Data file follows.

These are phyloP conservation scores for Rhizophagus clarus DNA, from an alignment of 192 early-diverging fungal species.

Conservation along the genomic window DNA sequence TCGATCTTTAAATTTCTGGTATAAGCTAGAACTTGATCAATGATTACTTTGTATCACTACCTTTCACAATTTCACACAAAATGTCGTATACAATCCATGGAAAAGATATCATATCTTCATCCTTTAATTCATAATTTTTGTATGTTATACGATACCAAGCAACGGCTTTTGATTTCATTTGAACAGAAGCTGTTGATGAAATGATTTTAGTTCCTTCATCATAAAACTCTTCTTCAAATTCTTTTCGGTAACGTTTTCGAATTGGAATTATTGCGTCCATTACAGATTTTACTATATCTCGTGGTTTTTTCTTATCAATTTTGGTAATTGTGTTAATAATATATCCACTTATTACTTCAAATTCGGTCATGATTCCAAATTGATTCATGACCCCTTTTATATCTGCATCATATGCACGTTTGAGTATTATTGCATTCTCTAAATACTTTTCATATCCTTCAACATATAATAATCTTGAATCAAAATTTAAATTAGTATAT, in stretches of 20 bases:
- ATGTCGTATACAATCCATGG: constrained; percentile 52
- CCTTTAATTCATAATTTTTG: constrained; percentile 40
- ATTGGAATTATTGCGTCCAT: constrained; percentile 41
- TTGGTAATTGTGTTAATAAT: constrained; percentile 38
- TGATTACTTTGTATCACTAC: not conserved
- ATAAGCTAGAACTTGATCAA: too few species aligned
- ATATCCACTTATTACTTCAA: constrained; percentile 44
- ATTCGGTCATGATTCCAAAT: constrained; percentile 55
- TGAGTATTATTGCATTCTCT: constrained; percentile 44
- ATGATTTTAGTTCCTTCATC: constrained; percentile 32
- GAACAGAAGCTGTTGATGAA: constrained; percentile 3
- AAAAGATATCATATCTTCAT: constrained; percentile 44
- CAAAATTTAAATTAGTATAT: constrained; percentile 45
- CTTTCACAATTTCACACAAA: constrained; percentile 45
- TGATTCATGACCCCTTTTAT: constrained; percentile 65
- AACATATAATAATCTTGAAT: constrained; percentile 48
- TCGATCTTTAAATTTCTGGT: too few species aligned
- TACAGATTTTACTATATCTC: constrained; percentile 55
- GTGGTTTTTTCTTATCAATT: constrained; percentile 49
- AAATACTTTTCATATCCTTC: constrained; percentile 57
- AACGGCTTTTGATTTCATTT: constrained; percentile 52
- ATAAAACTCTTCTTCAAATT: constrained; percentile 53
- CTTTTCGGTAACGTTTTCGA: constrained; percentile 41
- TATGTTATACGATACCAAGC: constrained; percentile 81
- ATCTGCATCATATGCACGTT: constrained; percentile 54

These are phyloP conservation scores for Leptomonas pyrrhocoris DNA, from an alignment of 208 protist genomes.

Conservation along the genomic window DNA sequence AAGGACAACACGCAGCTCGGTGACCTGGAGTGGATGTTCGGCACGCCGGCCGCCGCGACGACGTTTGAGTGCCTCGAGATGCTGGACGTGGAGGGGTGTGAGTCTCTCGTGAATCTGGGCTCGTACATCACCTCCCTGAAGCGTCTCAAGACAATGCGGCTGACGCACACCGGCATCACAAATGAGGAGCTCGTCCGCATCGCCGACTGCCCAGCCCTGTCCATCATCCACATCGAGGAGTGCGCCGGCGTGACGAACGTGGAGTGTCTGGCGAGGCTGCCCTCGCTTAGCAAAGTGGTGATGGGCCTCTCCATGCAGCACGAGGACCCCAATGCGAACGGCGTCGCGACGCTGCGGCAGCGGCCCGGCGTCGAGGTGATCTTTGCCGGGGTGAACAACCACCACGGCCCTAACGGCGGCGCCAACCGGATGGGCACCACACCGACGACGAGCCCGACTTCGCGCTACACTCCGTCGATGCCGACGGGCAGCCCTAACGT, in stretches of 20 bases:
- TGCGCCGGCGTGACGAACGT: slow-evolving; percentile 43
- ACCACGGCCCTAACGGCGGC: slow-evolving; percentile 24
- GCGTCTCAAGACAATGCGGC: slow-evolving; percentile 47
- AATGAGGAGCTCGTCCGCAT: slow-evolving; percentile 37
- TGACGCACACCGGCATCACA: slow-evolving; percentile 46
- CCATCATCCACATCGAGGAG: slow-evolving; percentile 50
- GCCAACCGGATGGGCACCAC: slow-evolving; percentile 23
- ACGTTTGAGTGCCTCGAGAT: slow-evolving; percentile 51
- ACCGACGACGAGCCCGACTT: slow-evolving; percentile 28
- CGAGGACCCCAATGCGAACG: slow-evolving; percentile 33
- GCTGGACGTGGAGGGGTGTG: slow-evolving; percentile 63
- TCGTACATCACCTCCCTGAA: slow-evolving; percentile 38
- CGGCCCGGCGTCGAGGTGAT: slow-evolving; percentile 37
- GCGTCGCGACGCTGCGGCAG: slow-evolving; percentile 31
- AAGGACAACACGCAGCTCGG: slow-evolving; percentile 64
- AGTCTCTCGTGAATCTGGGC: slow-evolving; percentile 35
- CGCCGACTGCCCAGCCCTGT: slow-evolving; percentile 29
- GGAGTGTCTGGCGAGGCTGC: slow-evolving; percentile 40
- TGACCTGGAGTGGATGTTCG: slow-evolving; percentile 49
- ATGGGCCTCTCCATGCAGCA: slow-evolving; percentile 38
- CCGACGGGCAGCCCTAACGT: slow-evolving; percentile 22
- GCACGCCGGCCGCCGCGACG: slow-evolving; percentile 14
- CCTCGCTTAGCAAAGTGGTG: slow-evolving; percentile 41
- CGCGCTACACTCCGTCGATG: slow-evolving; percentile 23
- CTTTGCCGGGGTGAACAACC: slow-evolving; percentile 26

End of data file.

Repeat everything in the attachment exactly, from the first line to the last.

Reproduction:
These are phyloP conservation scores for Rhizophagus clarus DNA, from an alignment of 192 early-diverging fungal species.

Conservation along the genomic window DNA sequence TCGATCTTTAAATTTCTGGTATAAGCTAGAACTTGATCAATGATTACTTTGTATCACTACCTTTCACAATTTCACACAAAATGTCGTATACAATCCATGGAAAAGATATCATATCTTCATCCTTTAATTCATAATTTTTGTATGTTATACGATACCAAGCAACGGCTTTTGATTTCATTTGAACAGAAGCTGTTGATGAAATGATTTTAGTTCCTTCATCATAAAACTCTTCTTCAAATTCTTTTCGGTAACGTTTTCGAATTGGAATTATTGCGTCCATTACAGATTTTACTATATCTCGTGGTTTTTTCTTATCAATTTTGGTAATTGTGTTAATAATATATCCACTTATTACTTCAAATTCGGTCATGATTCCAAATTGATTCATGACCCCTTTTATATCTGCATCATATGCACGTTTGAGTATTATTGCATTCTCTAAATACTTTTCATATCCTTCAACATATAATAATCTTGAATCAAAATTTAAATTAGTATAT, in stretches of 20 bases:
- ATGTCGTATACAATCCATGG: constrained; percentile 52
- CCTTTAATTCATAATTTTTG: constrained; percentile 40
- ATTGGAATTATTGCGTCCAT: constrained; percentile 41
- TTGGTAATTGTGTTAATAAT: constrained; percentile 38
- TGATTACTTTGTATCACTAC: not conserved
- ATAAGCTAGAACTTGATCAA: too few species aligned
- ATATCCACTTATTACTTCAA: constrained; percentile 44
- ATTCGGTCATGATTCCAAAT: constrained; percentile 55
- TGAGTATTATTGCATTCTCT: constrained; percentile 44
- ATGATTTTAGTTCCTTCATC: constrained; percentile 32
- GAACAGAAGCTGTTGATGAA: constrained; percentile 3
- AAAAGATATCATATCTTCAT: constrained; percentile 44
- CAAAATTTAAATTAGTATAT: constrained; percentile 45
- CTTTCACAATTTCACACAAA: constrained; percentile 45
- TGATTCATGACCCCTTTTAT: constrained; percentile 65
- AACATATAATAATCTTGAAT: constrained; percentile 48
- TCGATCTTTAAATTTCTGGT: too few species aligned
- TACAGATTTTACTATATCTC: constrained; percentile 55
- GTGGTTTTTTCTTATCAATT: constrained; percentile 49
- AAATACTTTTCATATCCTTC: constrained; percentile 57
- AACGGCTTTTGATTTCATTT: constrained; percentile 52
- ATAAAACTCTTCTTCAAATT: constrained; percentile 53
- CTTTTCGGTAACGTTTTCGA: constrained; percentile 41
- TATGTTATACGATACCAAGC: constrained; percentile 81
- ATCTGCATCATATGCACGTT: constrained; percentile 54

These are phyloP conservation scores for Leptomonas pyrrhocoris DNA, from an alignment of 208 protist genomes.

Conservation along the genomic window DNA sequence AAGGACAACACGCAGCTCGGTGACCTGGAGTGGATGTTCGGCACGCCGGCCGCCGCGACGACGTTTGAGTGCCTCGAGATGCTGGACGTGGAGGGGTGTGAGTCTCTCGTGAATCTGGGCTCGTACATCACCTCCCTGAAGCGTCTCAAGACAATGCGGCTGACGCACACCGGCATCACAAATGAGGAGCTCGTCCGCATCGCCGACTGCCCAGCCCTGTCCATCATCCACATCGAGGAGTGCGCCGGCGTGACGAACGTGGAGTGTCTGGCGAGGCTGCCCTCGCTTAGCAAAGTGGTGATGGGCCTCTCCATGCAGCACGAGGACCCCAATGCGAACGGCGTCGCGACGCTGCGGCAGCGGCCCGGCGTCGAGGTGATCTTTGCCGGGGTGAACAACCACCACGGCCCTAACGGCGGCGCCAACCGGATGGGCACCACACCGACGACGAGCCCGACTTCGCGCTACACTCCGTCGATGCCGACGGGCAGCCCTAACGT, in stretches of 20 bases:
- TGCGCCGGCGTGACGAACGT: slow-evolving; percentile 43
- ACCACGGCCCTAACGGCGGC: slow-evolving; percentile 24
- GCGTCTCAAGACAATGCGGC: slow-evolving; percentile 47
- AATGAGGAGCTCGTCCGCAT: slow-evolving; percentile 37
- TGACGCACACCGGCATCACA: slow-evolving; percentile 46
- CCATCATCCACATCGAGGAG: slow-evolving; percentile 50
- GCCAACCGGATGGGCACCAC: slow-evolving; percentile 23
- ACGTTTGAGTGCCTCGAGAT: slow-evolving; percentile 51
- ACCGACGACGAGCCCGACTT: slow-evolving; percentile 28
- CGAGGACCCCAATGCGAACG: slow-evolving; percentile 33
- GCTGGACGTGGAGGGGTGTG: slow-evolving; percentile 63
- TCGTACATCACCTCCCTGAA: slow-evolving; percentile 38
- CGGCCCGGCGTCGAGGTGAT: slow-evolving; percentile 37
- GCGTCGCGACGCTGCGGCAG: slow-evolving; percentile 31
- AAGGACAACACGCAGCTCGG: slow-evolving; percentile 64
- AGTCTCTCGTGAATCTGGGC: slow-evolving; percentile 35
- CGCCGACTGCCCAGCCCTGT: slow-evolving; percentile 29
- GGAGTGTCTGGCGAGGCTGC: slow-evolving; percentile 40
- TGACCTGGAGTGGATGTTCG: slow-evolving; percentile 49
- ATGGGCCTCTCCATGCAGCA: slow-evolving; percentile 38
- CCGACGGGCAGCCCTAACGT: slow-evolving; percentile 22
- GCACGCCGGCCGCCGCGACG: slow-evolving; percentile 14
- CCTCGCTTAGCAAAGTGGTG: slow-evolving; percentile 41
- CGCGCTACACTCCGTCGATG: slow-evolving; percentile 23
- CTTTGCCGGGGTGAACAACC: slow-evolving; percentile 26